"I really like Madame Lasiren because [Ferner] is just an old-fashioned Haitian spiritual voodooist," says Gordon, who believes that for many of its participants, carnival isn't just the highlight of their year, it's the source of their social status. "I never asked what their jobs were. It's a difficult question in Haiti, because so many people don't do anything. You don't really get judged so much by what your job is, and that's why things like carnival and creativity are so important."

Other characters which appear equally obscure are in fact pointedly satirical. Until his recent death, Eugene Lamour played a character called Chaloska, in a bicorn hat, with grotesquely enlarged lips and teeth. The name refers to Charles Oscar, a notoriously murderous Jacmel police chief lynched in the early 20th century. Lamour first took him on to the streets in 1962, coinciding with the autocratic outrages of President François "Papa Doc" Duvalier. Ever since, the presence of Chaloska in carnival has coincided with popular disgust at certain corrupt figures in the Haitian establishment.

Political commentary, voodoo street theatre, religious pageantry – Jacmel carnival has been juggling these myriad roles for two centuries. But whether it can survive in the form so vividly captured by Gordon is in doubt. Already there is pressure to introduce parades and more music, which, according to Gordon, is largely an attempt to control and commercialise the event, with sponsorship, and licensed food and drink concessions. Jacmel carnival is unusual because, unlike other Haitian carnivals, it has so far resisted this fate.

As for the devastating earthquake of January this year, Gordon is consoled that none of her oral-history subjects was killed; nonetheless, she worries how much of the town's evocative but vulnerable architecture has survived : "What happens to all that history and memory when the buildings collapse?" Instead of carnival in February this year, there was a muted procession to the town's cemetery. Next year, says Gordon, there will definitely be a carnival in Jacmel. "People keep asking me if these [people] that I worked with are going to start doing earthquake-related work, but it doesn't really interest them. It sort of interests the outside world more," she says. "Haitians tend to laugh at crises; not in a horrible way – but they've had a lot of them."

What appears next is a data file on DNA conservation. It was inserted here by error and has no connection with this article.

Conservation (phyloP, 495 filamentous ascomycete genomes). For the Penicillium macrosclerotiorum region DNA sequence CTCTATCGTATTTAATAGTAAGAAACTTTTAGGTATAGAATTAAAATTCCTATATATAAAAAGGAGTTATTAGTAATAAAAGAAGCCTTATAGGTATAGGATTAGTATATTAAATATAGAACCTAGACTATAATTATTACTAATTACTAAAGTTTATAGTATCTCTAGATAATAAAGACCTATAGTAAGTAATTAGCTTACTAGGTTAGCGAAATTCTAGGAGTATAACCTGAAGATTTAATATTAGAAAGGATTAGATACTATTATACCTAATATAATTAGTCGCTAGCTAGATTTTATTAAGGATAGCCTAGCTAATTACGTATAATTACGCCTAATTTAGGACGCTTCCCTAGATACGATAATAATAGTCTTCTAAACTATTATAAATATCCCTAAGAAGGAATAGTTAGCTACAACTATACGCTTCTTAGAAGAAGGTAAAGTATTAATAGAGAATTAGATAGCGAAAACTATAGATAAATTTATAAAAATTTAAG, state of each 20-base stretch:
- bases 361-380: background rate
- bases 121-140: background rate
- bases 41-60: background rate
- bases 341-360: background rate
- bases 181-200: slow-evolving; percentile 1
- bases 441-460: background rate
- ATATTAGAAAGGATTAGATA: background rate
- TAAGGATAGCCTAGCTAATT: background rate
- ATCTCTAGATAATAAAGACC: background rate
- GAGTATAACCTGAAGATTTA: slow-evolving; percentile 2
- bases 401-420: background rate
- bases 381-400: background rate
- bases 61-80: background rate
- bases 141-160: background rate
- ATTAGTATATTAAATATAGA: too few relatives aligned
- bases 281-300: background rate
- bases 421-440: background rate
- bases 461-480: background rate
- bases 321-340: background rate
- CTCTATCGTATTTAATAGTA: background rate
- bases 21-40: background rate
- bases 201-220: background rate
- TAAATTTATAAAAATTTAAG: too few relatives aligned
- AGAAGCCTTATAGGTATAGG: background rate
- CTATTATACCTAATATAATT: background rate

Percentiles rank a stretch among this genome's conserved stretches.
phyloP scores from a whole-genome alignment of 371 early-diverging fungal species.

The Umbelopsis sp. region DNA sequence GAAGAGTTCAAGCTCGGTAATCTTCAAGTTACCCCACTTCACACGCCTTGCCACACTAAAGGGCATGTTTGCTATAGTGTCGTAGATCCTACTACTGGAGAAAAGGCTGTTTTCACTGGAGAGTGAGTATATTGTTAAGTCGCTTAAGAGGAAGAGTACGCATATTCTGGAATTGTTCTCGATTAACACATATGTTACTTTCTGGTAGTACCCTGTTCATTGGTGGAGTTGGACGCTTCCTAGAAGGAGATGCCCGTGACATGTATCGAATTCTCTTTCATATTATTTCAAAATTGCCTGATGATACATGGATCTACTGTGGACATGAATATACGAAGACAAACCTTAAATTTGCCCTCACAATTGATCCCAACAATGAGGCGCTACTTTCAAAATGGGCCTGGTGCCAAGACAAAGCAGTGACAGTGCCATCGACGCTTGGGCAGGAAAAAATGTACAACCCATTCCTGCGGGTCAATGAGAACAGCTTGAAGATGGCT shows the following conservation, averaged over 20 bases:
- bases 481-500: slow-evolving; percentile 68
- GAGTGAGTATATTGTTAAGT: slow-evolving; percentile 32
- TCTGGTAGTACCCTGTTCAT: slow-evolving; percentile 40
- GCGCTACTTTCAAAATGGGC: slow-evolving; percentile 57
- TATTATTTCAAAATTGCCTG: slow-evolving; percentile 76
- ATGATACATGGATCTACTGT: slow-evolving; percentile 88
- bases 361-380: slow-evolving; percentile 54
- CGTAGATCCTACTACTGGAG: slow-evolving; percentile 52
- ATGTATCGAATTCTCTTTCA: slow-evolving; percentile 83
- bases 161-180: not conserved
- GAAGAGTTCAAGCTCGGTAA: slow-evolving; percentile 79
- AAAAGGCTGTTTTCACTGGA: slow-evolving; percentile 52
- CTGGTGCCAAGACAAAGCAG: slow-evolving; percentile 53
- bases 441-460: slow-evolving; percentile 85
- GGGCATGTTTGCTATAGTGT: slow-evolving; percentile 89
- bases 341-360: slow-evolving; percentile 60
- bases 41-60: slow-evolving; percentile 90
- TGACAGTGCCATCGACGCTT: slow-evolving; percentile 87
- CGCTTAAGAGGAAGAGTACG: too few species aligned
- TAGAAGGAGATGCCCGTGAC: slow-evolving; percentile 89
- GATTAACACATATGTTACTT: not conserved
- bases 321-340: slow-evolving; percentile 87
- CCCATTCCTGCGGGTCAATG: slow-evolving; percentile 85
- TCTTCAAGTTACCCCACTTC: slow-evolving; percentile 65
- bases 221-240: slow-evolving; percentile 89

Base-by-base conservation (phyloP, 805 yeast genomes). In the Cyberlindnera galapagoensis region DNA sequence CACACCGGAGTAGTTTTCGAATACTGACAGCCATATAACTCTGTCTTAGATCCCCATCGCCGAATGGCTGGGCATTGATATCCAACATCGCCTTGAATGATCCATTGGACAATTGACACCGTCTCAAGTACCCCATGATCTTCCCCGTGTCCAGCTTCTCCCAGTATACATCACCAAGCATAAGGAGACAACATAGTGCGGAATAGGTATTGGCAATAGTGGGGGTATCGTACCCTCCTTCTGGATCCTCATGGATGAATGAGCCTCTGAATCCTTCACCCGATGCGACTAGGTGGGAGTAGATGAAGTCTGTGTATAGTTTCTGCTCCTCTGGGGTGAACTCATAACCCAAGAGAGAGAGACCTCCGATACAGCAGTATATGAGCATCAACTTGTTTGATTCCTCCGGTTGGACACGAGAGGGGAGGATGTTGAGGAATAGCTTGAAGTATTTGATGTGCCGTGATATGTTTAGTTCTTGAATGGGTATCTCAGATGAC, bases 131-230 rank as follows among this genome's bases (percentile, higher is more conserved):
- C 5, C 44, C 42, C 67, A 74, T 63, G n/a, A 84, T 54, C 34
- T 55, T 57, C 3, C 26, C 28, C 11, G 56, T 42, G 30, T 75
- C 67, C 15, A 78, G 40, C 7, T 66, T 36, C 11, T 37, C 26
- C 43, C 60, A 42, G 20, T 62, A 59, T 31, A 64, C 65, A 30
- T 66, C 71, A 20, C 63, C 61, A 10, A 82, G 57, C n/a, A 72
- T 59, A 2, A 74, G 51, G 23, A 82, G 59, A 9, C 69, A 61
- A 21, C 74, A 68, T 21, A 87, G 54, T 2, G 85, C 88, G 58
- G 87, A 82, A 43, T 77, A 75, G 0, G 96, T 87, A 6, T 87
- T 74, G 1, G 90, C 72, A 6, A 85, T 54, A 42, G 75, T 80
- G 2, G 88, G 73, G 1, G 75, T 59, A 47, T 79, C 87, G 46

'Kanaval: Vodou, Politics and Revolution on the Streets of Haiti' is published by Soul Jazz Publishing (souljazzrecords. co.uk), priced £19.99. An exhibition of Gordon's photographs opens tomorrow at Riflemaker, London W1 (tel: 020 7439 0000, riflemaker.org).

Additional reporting by Nick Frost

Arts and Entertainment
Sir Nicholas Serota has been a feature in the Power 100 top ten since its 2002 launch
art
Arts and Entertainment
Awesome foursome: Sam Smith shows off his awards
music22-year-old confirms he is 2014’s breakout British music success
Arts and Entertainment
Contestants during this summer's Celebrity Big Brother grand finale
tvBroadcaster attempts to change its image following sale to American media group
Arts and Entertainment
Sarah Dales attempts to sell British Breeze in the luxury scent task
tvReview: 'Apprentice' candidate on the verge of tears as they were ejected from the boardroom
Arts and Entertainment
Kate Bush: 'I'm going to miss everyone so much'
music
PROMOTED VIDEO
Arts and Entertainment
Laura Wood, winner of the Montegrappa Scholastic Prize for New Children’s Writing
books

Children's bookseller wins The Independent's new author search

Arts and Entertainment
Pulling the strings: Spira Mirabilis

music
Have you tried new the Independent Digital Edition apps?
Arts and Entertainment
Neville's Island at Duke of York's theatre
musicReview: The production has been cleverly cast with a quartet of comic performers best known for the work on television
Arts and Entertainment
Banksy's 'The Girl with the Pierced Eardrum' in Bristol

art
Arts and Entertainment
Lynda Bellingham stars in her last Oxo advert with on-screen husband Michael Redfern

tv
Arts and Entertainment
Hunger Games actress Jena Malone has been rumoured to be playing a female Robin in Batman v Superman

film
Arts and Entertainment
Tim Minchin portrait
For a no-holds-barred performer who is scathing about woolly thinking and oppressive religiosity, Tim Minchin is surprisingly gentle
Arts and Entertainment
Clara takes the lead in 'Flatline' while the Doctor remains in the Tardis
tvReview: The 'Impossible Girl' earns some companion stripes... but she’s still annoying in 'Dr Who, Flatline'
Arts and Entertainment
Joy Division photographed around Waterloo Road, Stockport, near Strawberry Studios. The band are Bernard Sumner (guitar and keyboards), Stephen Morris (drums and percussion), Ian Curtis (vocals and occasional guitar), Peter Hook (bass guitar and backing vocals).
books
Arts and Entertainment
Sean Harris in 'The Goob' film photocall, at the Venice International Film Festival 2014
filmThe Bafta-winner talks Hollywood, being branded a psycho, and how Streisand is his true inspiration
Arts and Entertainment
X Factor contestant Fleur East